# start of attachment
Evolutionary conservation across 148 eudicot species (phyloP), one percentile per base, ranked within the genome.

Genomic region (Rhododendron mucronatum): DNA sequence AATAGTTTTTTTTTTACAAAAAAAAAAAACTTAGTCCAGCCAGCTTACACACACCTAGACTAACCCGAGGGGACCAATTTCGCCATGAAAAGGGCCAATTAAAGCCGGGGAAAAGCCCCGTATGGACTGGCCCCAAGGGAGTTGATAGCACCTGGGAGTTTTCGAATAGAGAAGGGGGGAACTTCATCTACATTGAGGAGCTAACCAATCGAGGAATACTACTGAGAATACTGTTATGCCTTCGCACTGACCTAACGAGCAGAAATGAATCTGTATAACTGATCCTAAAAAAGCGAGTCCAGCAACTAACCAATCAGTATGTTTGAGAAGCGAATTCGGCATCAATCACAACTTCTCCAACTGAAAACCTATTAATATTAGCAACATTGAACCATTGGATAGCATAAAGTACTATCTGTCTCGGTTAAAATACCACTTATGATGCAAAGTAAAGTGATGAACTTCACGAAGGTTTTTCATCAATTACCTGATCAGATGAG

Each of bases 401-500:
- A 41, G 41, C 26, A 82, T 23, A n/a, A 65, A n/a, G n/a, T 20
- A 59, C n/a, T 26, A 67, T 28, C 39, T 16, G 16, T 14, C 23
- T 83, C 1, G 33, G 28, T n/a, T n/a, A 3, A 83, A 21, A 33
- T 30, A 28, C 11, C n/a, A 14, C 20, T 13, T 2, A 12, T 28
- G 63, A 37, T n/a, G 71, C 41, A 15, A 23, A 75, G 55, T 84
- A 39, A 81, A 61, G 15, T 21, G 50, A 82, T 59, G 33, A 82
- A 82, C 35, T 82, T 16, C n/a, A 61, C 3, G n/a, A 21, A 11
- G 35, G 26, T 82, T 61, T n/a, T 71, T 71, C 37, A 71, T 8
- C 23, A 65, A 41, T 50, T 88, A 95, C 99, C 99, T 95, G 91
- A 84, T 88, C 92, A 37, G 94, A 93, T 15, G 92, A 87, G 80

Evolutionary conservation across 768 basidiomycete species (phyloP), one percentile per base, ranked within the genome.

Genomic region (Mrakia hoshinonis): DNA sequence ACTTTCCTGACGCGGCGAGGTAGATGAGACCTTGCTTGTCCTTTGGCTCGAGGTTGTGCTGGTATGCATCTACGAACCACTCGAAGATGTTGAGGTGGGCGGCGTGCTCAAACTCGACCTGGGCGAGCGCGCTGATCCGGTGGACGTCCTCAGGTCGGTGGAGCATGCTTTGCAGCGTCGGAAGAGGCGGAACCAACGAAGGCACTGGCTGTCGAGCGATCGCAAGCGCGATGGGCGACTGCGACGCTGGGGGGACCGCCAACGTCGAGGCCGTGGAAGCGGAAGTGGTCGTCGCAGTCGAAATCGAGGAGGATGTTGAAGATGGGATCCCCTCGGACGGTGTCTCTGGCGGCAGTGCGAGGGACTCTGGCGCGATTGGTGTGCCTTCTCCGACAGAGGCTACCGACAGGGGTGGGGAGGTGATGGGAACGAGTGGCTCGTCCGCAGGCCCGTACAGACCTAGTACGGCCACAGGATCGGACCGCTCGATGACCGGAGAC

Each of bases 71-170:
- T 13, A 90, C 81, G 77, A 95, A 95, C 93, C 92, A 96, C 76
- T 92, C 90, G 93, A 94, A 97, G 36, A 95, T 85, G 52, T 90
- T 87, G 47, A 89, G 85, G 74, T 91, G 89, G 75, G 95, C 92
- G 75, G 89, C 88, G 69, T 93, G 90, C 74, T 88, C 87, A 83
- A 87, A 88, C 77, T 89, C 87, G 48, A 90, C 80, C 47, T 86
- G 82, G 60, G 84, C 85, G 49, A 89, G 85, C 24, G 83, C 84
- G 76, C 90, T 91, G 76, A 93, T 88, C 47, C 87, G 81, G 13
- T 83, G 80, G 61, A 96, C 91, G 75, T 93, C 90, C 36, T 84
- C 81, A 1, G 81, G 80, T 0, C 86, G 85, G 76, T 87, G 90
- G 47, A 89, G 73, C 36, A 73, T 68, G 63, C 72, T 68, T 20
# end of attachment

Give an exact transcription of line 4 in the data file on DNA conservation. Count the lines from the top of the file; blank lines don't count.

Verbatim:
- A 41, G 41, C 26, A 82, T 23, A n/a, A 65, A n/a, G n/a, T 20